“It opened my eyes up to a lot of the realities that were happening here on the South Side. It makes me feel like I need to be involved in more projects here,” Cooke said.
The new $3,000 building will occupy the vacant lot at 2327 S. Salina St. Organizers expect construction to begin this month so the Co-op can open for business by January of 2013.
Community members will have the opportunity to buy shares in the cooperative for $100 and receive a percentage of profits at the end of the year. Amatullah Yamini, a longtime South Side resident and owner of Salina Shoes, says she has already purchased a share.
“I was shopping here when they were on the corner,” she said, remembering how volunteers began testing the viability of the project by setting up a fruit and vegetable stand throughout the year.
“It’s come a long way,” she added. “I’d go there and get greens, oranges, bananas. If I didn’t see it, they’d try and get it next time.”
Looking out at Salina Street, Co-op board member Howie Hawkins pointed out where grocery stores used to stand on the South Side.
“Up here on the corner of Brighton there was a grocery,” he said. “The last one left in 2009. That’s why they call it a food desert.”
He says that the co-op model, where members have the opportunity to purchase shares and have a stake in the profits, is significant.
“It means we own it. The community owns it. It can’t decide, like P&C did, to just shut down.”
The Eat to Live Food Cooperative is a project of the South Side Initiative and the Southside Community Coalition. The South Side Stand is a similar project. Funding for the Co-op has included grants from the CNY Regional Economic Development Council, Syracuse University and local non-profit foundations.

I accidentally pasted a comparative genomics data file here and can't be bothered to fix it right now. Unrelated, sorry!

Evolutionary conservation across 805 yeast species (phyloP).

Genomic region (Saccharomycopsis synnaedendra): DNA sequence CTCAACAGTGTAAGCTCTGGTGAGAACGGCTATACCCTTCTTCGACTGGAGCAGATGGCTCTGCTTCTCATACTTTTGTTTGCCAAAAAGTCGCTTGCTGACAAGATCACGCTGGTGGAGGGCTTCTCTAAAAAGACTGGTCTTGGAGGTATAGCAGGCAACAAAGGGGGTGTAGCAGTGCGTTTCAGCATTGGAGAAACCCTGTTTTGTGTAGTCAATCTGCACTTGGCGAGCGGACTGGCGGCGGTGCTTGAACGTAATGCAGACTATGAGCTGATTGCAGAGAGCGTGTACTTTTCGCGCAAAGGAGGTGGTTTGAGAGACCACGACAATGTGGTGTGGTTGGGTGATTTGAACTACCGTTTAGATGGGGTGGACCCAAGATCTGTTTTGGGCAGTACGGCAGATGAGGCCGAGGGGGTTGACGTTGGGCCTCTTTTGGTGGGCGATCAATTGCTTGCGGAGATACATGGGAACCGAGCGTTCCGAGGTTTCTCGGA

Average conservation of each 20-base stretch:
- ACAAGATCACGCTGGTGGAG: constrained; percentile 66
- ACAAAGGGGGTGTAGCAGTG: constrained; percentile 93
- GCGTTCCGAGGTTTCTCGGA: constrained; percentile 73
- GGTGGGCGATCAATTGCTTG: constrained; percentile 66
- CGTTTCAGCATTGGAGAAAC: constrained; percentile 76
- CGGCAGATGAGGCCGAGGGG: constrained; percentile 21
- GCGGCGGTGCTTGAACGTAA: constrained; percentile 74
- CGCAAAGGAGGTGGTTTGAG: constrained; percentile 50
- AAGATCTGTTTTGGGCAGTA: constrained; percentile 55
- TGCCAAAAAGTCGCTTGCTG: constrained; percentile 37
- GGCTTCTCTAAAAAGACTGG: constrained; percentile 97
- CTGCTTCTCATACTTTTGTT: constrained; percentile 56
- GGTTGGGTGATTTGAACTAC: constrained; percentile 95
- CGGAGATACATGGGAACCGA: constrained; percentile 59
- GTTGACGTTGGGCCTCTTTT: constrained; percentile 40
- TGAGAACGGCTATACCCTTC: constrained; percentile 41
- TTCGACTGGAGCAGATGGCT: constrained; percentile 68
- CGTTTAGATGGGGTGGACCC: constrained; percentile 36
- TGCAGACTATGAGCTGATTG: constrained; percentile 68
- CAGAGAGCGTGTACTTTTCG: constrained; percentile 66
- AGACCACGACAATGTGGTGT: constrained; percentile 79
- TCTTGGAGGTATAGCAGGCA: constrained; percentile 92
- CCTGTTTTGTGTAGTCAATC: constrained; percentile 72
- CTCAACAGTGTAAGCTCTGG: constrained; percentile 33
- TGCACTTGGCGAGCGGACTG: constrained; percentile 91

In celebration of the United Nation’s 2012 declaration of the International Year of the Cooperative, we are organizing a summit of Upstate New York cooperatives – banking, grocery, housing, agricultural, worker. The summit will be held in Syracuse on Saturday, March 31 from 10 am to 5 pm at the South Side Innovation Center (2610 South Salina St, Syracuse, NY) and include presentations and discussions with inspiring cooperative organizations and members. The event will be an opportunity to
- Build relationships among the cooperative community around New York State
- Educate and inspire entrepreneurs and workers about possible cooperative control of their economic lives
- Give existing cooperatives greater exposure to each other and the public, and
- Assemble a database of organizations and individuals interested in cooperatives, for state-wide organizing.
We invite you to get involved! Our organizing group, led by the Onondaga Small Business Development Center (SBDC) is looking for sponsors to help make the event free or low-cost to attendees, for businesses to showcase themselves through tabling, and for support in promoting the event to constituencies throughout NY. This money will help pay for space, lunch, printed programs, and audio-visual resources.